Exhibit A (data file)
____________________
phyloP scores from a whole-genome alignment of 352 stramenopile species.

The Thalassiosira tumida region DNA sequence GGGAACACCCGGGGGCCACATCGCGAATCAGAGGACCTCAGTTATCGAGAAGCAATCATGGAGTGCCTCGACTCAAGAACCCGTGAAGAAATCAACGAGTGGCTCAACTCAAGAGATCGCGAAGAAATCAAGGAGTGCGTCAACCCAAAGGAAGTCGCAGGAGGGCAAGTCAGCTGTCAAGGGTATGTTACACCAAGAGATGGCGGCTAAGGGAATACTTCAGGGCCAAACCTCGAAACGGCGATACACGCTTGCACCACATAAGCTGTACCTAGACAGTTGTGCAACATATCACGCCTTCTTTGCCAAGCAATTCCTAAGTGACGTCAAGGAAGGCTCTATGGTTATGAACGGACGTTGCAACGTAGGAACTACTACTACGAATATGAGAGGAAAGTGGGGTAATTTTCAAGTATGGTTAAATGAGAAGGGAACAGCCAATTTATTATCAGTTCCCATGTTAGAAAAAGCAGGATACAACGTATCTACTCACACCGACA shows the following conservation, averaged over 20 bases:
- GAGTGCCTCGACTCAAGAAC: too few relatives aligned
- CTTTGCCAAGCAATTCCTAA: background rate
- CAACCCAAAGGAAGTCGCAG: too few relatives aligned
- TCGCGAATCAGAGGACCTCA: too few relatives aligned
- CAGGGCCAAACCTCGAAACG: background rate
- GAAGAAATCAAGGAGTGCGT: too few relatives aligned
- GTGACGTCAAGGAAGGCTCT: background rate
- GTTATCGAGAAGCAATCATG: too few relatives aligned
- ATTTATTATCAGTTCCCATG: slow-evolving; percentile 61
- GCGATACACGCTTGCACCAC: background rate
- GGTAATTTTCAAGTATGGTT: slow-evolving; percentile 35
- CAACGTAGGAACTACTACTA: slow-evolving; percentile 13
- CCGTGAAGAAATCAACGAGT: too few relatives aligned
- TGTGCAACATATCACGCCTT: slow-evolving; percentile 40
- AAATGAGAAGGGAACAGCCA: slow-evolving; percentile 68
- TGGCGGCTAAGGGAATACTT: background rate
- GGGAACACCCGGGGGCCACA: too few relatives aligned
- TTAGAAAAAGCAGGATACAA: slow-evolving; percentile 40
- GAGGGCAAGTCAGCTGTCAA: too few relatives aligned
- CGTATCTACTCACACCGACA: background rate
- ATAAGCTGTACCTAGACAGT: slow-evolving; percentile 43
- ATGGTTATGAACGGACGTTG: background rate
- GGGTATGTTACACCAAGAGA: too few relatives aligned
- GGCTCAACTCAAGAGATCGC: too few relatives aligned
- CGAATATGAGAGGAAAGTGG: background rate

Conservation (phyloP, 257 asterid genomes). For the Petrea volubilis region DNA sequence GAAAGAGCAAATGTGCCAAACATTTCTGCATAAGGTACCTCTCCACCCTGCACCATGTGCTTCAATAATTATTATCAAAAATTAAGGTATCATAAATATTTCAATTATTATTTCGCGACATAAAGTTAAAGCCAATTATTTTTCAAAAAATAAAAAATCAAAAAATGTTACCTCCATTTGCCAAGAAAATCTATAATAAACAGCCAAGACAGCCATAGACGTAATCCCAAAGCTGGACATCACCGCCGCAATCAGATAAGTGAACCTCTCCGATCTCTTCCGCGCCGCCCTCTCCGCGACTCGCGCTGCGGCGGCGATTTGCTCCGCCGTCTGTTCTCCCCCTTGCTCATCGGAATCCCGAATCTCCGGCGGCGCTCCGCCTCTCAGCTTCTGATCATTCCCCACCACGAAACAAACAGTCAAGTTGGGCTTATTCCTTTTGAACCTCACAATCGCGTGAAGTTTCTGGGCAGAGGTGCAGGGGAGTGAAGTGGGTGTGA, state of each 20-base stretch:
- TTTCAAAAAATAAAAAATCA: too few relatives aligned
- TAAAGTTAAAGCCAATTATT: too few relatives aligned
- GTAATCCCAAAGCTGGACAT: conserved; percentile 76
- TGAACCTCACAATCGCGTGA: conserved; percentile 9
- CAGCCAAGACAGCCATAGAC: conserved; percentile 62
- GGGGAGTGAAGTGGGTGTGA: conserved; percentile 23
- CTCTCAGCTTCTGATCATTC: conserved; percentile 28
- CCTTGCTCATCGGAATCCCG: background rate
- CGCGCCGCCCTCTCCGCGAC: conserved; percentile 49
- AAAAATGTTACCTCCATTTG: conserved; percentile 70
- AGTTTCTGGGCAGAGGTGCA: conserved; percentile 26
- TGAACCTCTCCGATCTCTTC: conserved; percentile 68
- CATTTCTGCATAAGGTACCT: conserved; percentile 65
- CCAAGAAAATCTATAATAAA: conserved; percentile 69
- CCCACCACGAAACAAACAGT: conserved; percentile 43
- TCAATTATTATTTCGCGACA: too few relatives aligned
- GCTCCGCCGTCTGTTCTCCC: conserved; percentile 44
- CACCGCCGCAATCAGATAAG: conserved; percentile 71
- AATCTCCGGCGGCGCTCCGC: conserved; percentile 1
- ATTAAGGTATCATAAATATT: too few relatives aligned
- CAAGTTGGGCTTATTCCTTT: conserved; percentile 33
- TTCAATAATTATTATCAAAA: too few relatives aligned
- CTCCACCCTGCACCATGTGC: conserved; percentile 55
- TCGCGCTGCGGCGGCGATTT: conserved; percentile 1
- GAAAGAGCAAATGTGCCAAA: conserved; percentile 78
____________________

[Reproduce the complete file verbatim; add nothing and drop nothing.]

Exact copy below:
phyloP scores from a whole-genome alignment of 352 stramenopile species.

The Thalassiosira tumida region DNA sequence GGGAACACCCGGGGGCCACATCGCGAATCAGAGGACCTCAGTTATCGAGAAGCAATCATGGAGTGCCTCGACTCAAGAACCCGTGAAGAAATCAACGAGTGGCTCAACTCAAGAGATCGCGAAGAAATCAAGGAGTGCGTCAACCCAAAGGAAGTCGCAGGAGGGCAAGTCAGCTGTCAAGGGTATGTTACACCAAGAGATGGCGGCTAAGGGAATACTTCAGGGCCAAACCTCGAAACGGCGATACACGCTTGCACCACATAAGCTGTACCTAGACAGTTGTGCAACATATCACGCCTTCTTTGCCAAGCAATTCCTAAGTGACGTCAAGGAAGGCTCTATGGTTATGAACGGACGTTGCAACGTAGGAACTACTACTACGAATATGAGAGGAAAGTGGGGTAATTTTCAAGTATGGTTAAATGAGAAGGGAACAGCCAATTTATTATCAGTTCCCATGTTAGAAAAAGCAGGATACAACGTATCTACTCACACCGACA shows the following conservation, averaged over 20 bases:
- GAGTGCCTCGACTCAAGAAC: too few relatives aligned
- CTTTGCCAAGCAATTCCTAA: background rate
- CAACCCAAAGGAAGTCGCAG: too few relatives aligned
- TCGCGAATCAGAGGACCTCA: too few relatives aligned
- CAGGGCCAAACCTCGAAACG: background rate
- GAAGAAATCAAGGAGTGCGT: too few relatives aligned
- GTGACGTCAAGGAAGGCTCT: background rate
- GTTATCGAGAAGCAATCATG: too few relatives aligned
- ATTTATTATCAGTTCCCATG: slow-evolving; percentile 61
- GCGATACACGCTTGCACCAC: background rate
- GGTAATTTTCAAGTATGGTT: slow-evolving; percentile 35
- CAACGTAGGAACTACTACTA: slow-evolving; percentile 13
- CCGTGAAGAAATCAACGAGT: too few relatives aligned
- TGTGCAACATATCACGCCTT: slow-evolving; percentile 40
- AAATGAGAAGGGAACAGCCA: slow-evolving; percentile 68
- TGGCGGCTAAGGGAATACTT: background rate
- GGGAACACCCGGGGGCCACA: too few relatives aligned
- TTAGAAAAAGCAGGATACAA: slow-evolving; percentile 40
- GAGGGCAAGTCAGCTGTCAA: too few relatives aligned
- CGTATCTACTCACACCGACA: background rate
- ATAAGCTGTACCTAGACAGT: slow-evolving; percentile 43
- ATGGTTATGAACGGACGTTG: background rate
- GGGTATGTTACACCAAGAGA: too few relatives aligned
- GGCTCAACTCAAGAGATCGC: too few relatives aligned
- CGAATATGAGAGGAAAGTGG: background rate

Conservation (phyloP, 257 asterid genomes). For the Petrea volubilis region DNA sequence GAAAGAGCAAATGTGCCAAACATTTCTGCATAAGGTACCTCTCCACCCTGCACCATGTGCTTCAATAATTATTATCAAAAATTAAGGTATCATAAATATTTCAATTATTATTTCGCGACATAAAGTTAAAGCCAATTATTTTTCAAAAAATAAAAAATCAAAAAATGTTACCTCCATTTGCCAAGAAAATCTATAATAAACAGCCAAGACAGCCATAGACGTAATCCCAAAGCTGGACATCACCGCCGCAATCAGATAAGTGAACCTCTCCGATCTCTTCCGCGCCGCCCTCTCCGCGACTCGCGCTGCGGCGGCGATTTGCTCCGCCGTCTGTTCTCCCCCTTGCTCATCGGAATCCCGAATCTCCGGCGGCGCTCCGCCTCTCAGCTTCTGATCATTCCCCACCACGAAACAAACAGTCAAGTTGGGCTTATTCCTTTTGAACCTCACAATCGCGTGAAGTTTCTGGGCAGAGGTGCAGGGGAGTGAAGTGGGTGTGA, state of each 20-base stretch:
- TTTCAAAAAATAAAAAATCA: too few relatives aligned
- TAAAGTTAAAGCCAATTATT: too few relatives aligned
- GTAATCCCAAAGCTGGACAT: conserved; percentile 76
- TGAACCTCACAATCGCGTGA: conserved; percentile 9
- CAGCCAAGACAGCCATAGAC: conserved; percentile 62
- GGGGAGTGAAGTGGGTGTGA: conserved; percentile 23
- CTCTCAGCTTCTGATCATTC: conserved; percentile 28
- CCTTGCTCATCGGAATCCCG: background rate
- CGCGCCGCCCTCTCCGCGAC: conserved; percentile 49
- AAAAATGTTACCTCCATTTG: conserved; percentile 70
- AGTTTCTGGGCAGAGGTGCA: conserved; percentile 26
- TGAACCTCTCCGATCTCTTC: conserved; percentile 68
- CATTTCTGCATAAGGTACCT: conserved; percentile 65
- CCAAGAAAATCTATAATAAA: conserved; percentile 69
- CCCACCACGAAACAAACAGT: conserved; percentile 43
- TCAATTATTATTTCGCGACA: too few relatives aligned
- GCTCCGCCGTCTGTTCTCCC: conserved; percentile 44
- CACCGCCGCAATCAGATAAG: conserved; percentile 71
- AATCTCCGGCGGCGCTCCGC: conserved; percentile 1
- ATTAAGGTATCATAAATATT: too few relatives aligned
- CAAGTTGGGCTTATTCCTTT: conserved; percentile 33
- TTCAATAATTATTATCAAAA: too few relatives aligned
- CTCCACCCTGCACCATGTGC: conserved; percentile 55
- TCGCGCTGCGGCGGCGATTT: conserved; percentile 1
- GAAAGAGCAAATGTGCCAAA: conserved; percentile 78